I’ve been in Mongolia the past two weeks helping a friend write a book and seeing as much of this Central Asian nation as I possibly can. I say “central” because the ethos of this place is high steppe, not the coastlines of the Far East.
English-language media are almost non-existent here, but I have found one: Montsame, a government-run national news agency, that ran a tiny piece last week about letters between Mongol emperors and medieval popes during the 1200s.
Is that breaking news? Maybe not. But today we will focus on new information.
St. Francis had been dead about 20 years when all this started. Marco Polo was being born (in 1254). A photo I’ve included with this entry shows how folks (minus the 21st century interlopers) dressed during this time.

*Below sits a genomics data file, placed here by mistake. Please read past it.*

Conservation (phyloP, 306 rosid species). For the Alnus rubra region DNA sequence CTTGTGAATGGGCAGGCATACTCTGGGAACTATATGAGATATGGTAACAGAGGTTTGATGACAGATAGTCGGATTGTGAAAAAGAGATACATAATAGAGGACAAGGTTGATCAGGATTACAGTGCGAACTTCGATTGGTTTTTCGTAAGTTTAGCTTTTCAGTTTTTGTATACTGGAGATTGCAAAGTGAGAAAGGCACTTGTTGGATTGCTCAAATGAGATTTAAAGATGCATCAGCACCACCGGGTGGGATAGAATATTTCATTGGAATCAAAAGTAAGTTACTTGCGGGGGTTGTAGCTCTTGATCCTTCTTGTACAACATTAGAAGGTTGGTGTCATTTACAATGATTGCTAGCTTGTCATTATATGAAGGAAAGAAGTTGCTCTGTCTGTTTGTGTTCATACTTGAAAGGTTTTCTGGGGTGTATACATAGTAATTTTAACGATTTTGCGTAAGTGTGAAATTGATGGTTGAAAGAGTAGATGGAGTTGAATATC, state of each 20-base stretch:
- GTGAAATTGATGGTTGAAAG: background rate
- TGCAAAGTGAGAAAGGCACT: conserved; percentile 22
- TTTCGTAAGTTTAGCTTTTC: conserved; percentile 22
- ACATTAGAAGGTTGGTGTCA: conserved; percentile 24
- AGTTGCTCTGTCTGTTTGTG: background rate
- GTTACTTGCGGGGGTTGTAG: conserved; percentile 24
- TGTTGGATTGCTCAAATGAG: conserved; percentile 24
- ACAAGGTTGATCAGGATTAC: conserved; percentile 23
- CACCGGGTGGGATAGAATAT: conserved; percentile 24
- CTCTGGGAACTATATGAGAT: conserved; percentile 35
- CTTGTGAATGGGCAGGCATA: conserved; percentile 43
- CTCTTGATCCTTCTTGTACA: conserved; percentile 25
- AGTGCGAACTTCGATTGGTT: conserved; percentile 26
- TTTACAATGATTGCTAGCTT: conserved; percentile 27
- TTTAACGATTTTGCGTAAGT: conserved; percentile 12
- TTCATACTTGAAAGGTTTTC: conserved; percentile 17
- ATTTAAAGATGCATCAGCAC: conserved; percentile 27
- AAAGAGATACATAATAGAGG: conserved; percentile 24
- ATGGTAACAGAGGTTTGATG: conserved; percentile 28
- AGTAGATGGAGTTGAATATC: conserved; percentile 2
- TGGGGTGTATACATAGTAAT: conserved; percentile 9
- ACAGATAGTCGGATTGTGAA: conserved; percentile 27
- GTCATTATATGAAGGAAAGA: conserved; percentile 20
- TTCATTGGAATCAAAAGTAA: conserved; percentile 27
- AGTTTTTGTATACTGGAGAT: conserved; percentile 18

Ulaanbaatar /MONTSAME — On July 9, the Ministry of Foreign Affairs received official copies of letters of khans of the Ilkhanate to the Popes.
Copies of letters from Pope Innocent IV to Guyuk Khan (March 13, 1245), Pope Urban IV to Khulegu Khan May 23, 1263, Abaqa Khan to Pope Clement IV (summer of 1268), Pope Nicholas III to Abaqa Khan (April 1, 1278), a travel permit given to the envoys of Roman Catholic Church by Abaqa Khan, two letters from Pope Nicholas IV to Argun Khan (April 2, 1288) and the letter from Argun Khan to Pope Nicholas IV were received.
Never knew the 13th century had so much ecumenical activity, did you?
The letters were copied according to the official agreement with the Vatican Secret Archives established with the support of the officials of Mongolian Embassy in Italy headed by Ambassador of Mongolia to Italy Ts. Jambaldorj.
This is pretty stilted, but there’s a fascinating story behind it all.